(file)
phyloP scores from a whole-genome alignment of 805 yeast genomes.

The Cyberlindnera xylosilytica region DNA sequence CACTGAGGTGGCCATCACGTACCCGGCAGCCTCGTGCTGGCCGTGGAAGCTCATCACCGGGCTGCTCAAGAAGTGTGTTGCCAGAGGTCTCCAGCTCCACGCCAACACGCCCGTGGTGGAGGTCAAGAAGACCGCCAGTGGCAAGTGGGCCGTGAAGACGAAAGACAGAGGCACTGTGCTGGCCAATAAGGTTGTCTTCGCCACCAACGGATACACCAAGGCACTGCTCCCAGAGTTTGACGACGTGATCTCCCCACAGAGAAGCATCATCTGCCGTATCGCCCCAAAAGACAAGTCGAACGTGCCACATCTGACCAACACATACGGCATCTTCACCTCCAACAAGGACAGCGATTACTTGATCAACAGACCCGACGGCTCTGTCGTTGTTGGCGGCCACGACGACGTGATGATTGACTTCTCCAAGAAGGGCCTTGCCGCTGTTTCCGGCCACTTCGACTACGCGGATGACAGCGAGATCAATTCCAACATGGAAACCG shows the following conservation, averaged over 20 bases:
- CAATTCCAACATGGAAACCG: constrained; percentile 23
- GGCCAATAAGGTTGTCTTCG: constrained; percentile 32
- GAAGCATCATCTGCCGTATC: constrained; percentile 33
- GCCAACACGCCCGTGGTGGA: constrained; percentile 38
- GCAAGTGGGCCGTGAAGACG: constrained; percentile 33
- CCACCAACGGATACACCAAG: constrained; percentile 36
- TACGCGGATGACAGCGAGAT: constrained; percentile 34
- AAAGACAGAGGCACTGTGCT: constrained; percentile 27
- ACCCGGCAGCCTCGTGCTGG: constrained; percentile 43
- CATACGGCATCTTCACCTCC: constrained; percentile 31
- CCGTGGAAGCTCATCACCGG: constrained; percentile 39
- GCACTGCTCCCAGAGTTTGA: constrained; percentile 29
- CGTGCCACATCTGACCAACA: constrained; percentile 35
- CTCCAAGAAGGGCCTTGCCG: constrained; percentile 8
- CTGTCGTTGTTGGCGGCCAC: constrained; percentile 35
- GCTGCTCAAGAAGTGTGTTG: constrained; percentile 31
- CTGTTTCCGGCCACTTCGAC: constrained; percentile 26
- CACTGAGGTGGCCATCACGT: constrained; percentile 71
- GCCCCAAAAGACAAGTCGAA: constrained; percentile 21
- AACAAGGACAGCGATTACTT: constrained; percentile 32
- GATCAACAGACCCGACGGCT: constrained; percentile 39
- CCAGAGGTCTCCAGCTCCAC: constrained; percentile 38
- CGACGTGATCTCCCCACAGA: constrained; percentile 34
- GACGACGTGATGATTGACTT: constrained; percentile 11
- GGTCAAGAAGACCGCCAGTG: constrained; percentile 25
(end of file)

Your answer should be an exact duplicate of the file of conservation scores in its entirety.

phyloP scores from a whole-genome alignment of 805 yeast genomes.

The Cyberlindnera xylosilytica region DNA sequence CACTGAGGTGGCCATCACGTACCCGGCAGCCTCGTGCTGGCCGTGGAAGCTCATCACCGGGCTGCTCAAGAAGTGTGTTGCCAGAGGTCTCCAGCTCCACGCCAACACGCCCGTGGTGGAGGTCAAGAAGACCGCCAGTGGCAAGTGGGCCGTGAAGACGAAAGACAGAGGCACTGTGCTGGCCAATAAGGTTGTCTTCGCCACCAACGGATACACCAAGGCACTGCTCCCAGAGTTTGACGACGTGATCTCCCCACAGAGAAGCATCATCTGCCGTATCGCCCCAAAAGACAAGTCGAACGTGCCACATCTGACCAACACATACGGCATCTTCACCTCCAACAAGGACAGCGATTACTTGATCAACAGACCCGACGGCTCTGTCGTTGTTGGCGGCCACGACGACGTGATGATTGACTTCTCCAAGAAGGGCCTTGCCGCTGTTTCCGGCCACTTCGACTACGCGGATGACAGCGAGATCAATTCCAACATGGAAACCG shows the following conservation, averaged over 20 bases:
- CAATTCCAACATGGAAACCG: constrained; percentile 23
- GGCCAATAAGGTTGTCTTCG: constrained; percentile 32
- GAAGCATCATCTGCCGTATC: constrained; percentile 33
- GCCAACACGCCCGTGGTGGA: constrained; percentile 38
- GCAAGTGGGCCGTGAAGACG: constrained; percentile 33
- CCACCAACGGATACACCAAG: constrained; percentile 36
- TACGCGGATGACAGCGAGAT: constrained; percentile 34
- AAAGACAGAGGCACTGTGCT: constrained; percentile 27
- ACCCGGCAGCCTCGTGCTGG: constrained; percentile 43
- CATACGGCATCTTCACCTCC: constrained; percentile 31
- CCGTGGAAGCTCATCACCGG: constrained; percentile 39
- GCACTGCTCCCAGAGTTTGA: constrained; percentile 29
- CGTGCCACATCTGACCAACA: constrained; percentile 35
- CTCCAAGAAGGGCCTTGCCG: constrained; percentile 8
- CTGTCGTTGTTGGCGGCCAC: constrained; percentile 35
- GCTGCTCAAGAAGTGTGTTG: constrained; percentile 31
- CTGTTTCCGGCCACTTCGAC: constrained; percentile 26
- CACTGAGGTGGCCATCACGT: constrained; percentile 71
- GCCCCAAAAGACAAGTCGAA: constrained; percentile 21
- AACAAGGACAGCGATTACTT: constrained; percentile 32
- GATCAACAGACCCGACGGCT: constrained; percentile 39
- CCAGAGGTCTCCAGCTCCAC: constrained; percentile 38
- CGACGTGATCTCCCCACAGA: constrained; percentile 34
- GACGACGTGATGATTGACTT: constrained; percentile 11
- GGTCAAGAAGACCGCCAGTG: constrained; percentile 25